Meanwhile, don't sleep on Jackson, either. The former Buckeyes guard played for 12 mostly bad teams in his 14-year career, so it's easy to forget how productive he was. But a 14-year career is impressive in and of itself, even before you see Jackson's 14.3 points/4.7 rebounds/3.2 assists per-game splits.

Those three guys are good enough to get Ohio State on this list and good enough to bump the Buckeyes above No. 20 Syracuse. But the rest of the list -- with the possible exception of Turner, who is clearly talented but reportedly not the easiest person to play with -- makes it hard to go beyond that.

Why they could be ranked higher: Conley, Redd and Jackson are really a solid group of pros whose careers all began at disparate times; that speaks to at least some consistency with the production of NBA talent even before Thad Matta made the Buckeyes a national title contention stalwart. Redd's heights were high; his averages of 25.4 and 26.7 points in consecutive seasons is no joke, nor is membership on a hyper-talented national team that won a symbolically redemptive gold medal in Beijing. Conley might still be underrated in general; many of the things he gives the Grizzlies (control, smarts, great perimeter defense) don't show up in box scores. Jackson, as we've already laid out, is definitely underrated as a pro.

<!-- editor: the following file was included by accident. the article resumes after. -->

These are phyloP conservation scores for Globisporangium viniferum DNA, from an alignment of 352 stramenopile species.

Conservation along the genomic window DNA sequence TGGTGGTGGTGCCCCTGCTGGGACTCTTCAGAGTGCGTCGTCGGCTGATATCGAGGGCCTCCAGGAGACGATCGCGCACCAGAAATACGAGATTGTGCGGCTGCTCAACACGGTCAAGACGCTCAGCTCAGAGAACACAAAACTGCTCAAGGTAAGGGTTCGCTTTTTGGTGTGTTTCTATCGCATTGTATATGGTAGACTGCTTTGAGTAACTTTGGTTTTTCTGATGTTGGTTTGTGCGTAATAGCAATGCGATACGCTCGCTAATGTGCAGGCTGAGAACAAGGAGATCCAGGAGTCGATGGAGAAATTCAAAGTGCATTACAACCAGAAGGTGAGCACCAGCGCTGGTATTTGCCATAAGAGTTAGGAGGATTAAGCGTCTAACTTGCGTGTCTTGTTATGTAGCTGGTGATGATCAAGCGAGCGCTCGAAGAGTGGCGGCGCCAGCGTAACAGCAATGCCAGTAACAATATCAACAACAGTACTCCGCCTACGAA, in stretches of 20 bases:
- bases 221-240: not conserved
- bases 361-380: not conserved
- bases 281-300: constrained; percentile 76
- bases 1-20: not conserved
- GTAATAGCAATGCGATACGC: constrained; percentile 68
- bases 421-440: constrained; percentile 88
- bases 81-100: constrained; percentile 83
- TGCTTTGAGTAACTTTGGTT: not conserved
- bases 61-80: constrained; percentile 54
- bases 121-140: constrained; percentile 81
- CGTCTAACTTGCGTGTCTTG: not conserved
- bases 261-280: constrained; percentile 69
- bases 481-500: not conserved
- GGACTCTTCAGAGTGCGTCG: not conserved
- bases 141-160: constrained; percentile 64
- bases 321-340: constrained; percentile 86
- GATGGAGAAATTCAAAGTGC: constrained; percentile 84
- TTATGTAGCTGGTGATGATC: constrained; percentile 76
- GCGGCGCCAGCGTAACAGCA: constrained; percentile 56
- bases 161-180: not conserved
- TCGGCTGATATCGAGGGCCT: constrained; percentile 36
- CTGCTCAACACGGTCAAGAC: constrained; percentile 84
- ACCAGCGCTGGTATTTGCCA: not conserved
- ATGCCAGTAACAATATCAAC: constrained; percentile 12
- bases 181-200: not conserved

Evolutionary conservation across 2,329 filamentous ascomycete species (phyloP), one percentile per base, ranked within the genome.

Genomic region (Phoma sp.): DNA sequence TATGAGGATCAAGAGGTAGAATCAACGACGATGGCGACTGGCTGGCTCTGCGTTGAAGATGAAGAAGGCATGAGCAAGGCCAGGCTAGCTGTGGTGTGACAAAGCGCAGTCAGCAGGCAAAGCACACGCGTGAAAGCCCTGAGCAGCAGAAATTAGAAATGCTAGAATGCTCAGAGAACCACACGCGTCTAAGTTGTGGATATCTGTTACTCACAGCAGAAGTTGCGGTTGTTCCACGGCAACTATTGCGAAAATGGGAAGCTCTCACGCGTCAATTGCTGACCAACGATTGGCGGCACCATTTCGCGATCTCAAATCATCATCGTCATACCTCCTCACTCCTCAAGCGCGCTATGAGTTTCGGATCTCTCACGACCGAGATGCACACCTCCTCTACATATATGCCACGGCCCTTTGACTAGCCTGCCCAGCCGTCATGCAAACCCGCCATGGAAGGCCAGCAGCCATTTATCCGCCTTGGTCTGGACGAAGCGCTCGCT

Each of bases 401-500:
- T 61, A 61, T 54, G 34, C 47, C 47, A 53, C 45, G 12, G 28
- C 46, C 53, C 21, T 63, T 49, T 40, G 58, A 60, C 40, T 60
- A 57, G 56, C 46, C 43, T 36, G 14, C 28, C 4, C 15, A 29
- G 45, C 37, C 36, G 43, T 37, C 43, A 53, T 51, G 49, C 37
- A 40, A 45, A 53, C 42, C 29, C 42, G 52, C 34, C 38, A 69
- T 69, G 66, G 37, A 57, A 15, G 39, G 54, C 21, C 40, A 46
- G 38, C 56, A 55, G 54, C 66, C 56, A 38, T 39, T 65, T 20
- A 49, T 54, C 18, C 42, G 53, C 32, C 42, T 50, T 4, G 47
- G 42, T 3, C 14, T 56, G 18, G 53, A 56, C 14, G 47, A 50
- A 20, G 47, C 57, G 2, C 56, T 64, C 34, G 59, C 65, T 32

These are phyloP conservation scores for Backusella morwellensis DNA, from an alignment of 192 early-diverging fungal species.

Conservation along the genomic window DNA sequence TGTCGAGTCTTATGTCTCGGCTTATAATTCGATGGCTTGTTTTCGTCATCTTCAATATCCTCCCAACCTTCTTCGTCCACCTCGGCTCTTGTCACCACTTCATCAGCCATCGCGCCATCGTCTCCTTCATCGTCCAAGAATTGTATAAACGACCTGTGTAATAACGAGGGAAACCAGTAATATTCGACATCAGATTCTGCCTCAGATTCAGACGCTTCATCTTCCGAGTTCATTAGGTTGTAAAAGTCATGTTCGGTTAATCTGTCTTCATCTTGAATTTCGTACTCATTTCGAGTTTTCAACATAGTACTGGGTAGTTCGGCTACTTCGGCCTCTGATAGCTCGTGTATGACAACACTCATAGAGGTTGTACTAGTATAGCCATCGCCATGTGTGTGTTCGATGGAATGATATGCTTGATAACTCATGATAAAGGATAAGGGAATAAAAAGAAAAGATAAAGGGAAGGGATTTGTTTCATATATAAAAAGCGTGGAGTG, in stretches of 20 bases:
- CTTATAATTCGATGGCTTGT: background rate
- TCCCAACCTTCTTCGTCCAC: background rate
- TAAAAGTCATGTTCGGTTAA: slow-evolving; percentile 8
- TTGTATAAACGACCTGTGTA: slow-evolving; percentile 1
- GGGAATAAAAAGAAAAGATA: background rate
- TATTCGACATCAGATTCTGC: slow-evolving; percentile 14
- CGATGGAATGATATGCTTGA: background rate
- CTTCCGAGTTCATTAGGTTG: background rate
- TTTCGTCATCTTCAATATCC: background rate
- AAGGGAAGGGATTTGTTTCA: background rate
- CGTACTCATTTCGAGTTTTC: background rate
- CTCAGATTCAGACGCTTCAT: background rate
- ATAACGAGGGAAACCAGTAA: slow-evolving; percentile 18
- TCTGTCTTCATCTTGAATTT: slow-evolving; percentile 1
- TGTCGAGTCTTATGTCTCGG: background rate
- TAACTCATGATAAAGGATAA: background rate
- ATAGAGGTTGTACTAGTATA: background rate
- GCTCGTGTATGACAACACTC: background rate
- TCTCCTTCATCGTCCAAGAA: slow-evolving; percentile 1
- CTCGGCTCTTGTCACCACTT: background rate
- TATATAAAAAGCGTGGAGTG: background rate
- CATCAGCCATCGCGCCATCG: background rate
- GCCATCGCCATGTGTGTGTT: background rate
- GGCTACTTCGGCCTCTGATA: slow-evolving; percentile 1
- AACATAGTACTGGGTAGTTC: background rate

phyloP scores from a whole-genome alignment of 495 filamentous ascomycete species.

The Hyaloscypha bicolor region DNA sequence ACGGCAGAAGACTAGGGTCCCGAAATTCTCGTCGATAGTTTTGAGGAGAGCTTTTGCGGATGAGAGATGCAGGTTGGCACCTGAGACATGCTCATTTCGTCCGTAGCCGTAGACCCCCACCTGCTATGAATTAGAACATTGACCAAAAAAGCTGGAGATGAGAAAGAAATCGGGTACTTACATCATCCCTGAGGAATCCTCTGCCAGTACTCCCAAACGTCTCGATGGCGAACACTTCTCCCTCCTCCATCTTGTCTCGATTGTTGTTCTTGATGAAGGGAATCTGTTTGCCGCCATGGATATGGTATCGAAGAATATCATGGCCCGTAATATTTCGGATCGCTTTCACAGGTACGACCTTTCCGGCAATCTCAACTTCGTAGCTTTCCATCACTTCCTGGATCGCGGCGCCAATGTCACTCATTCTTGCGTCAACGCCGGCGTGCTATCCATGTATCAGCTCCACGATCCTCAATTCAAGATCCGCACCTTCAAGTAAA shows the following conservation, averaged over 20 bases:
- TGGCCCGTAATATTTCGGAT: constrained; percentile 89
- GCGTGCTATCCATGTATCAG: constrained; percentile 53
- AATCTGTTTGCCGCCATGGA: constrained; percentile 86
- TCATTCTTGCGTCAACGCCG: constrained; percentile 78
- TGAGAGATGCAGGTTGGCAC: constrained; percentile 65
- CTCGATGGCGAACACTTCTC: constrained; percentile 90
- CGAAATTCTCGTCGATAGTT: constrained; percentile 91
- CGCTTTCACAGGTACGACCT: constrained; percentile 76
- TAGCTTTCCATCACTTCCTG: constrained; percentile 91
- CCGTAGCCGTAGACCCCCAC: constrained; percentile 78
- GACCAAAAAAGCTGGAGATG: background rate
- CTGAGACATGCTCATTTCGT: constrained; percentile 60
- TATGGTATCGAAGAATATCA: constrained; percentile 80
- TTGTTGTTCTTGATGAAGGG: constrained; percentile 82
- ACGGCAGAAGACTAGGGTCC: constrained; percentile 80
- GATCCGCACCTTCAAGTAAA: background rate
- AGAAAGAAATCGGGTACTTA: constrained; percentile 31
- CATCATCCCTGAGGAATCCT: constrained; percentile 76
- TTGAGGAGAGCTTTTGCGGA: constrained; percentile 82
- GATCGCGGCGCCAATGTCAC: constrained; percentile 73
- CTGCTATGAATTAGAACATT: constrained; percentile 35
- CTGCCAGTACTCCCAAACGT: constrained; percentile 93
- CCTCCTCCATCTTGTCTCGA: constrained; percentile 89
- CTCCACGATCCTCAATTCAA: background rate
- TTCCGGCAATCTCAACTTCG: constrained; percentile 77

Really, the thought that OSU could potentially go higher comes down to exactly that: potential. Turner could yet morph into a very good NBA player. Sullinger is just getting started but proved he can rebound in the league as a rookie. Mullens averaged double figures in Charlotte this season. Even Oden, whose NBA career has been such a massive disappointment, is still just 25 years old. If he can get to a team on which he can get healthy this summer (and ifs don't get bigger than this, I realize), there's no reason he couldn't change course on what has thus far been a tragic career arc.

Also, if you're the type of person to award extra points for awesome names, Lawrence Funderburke is a big-time asset.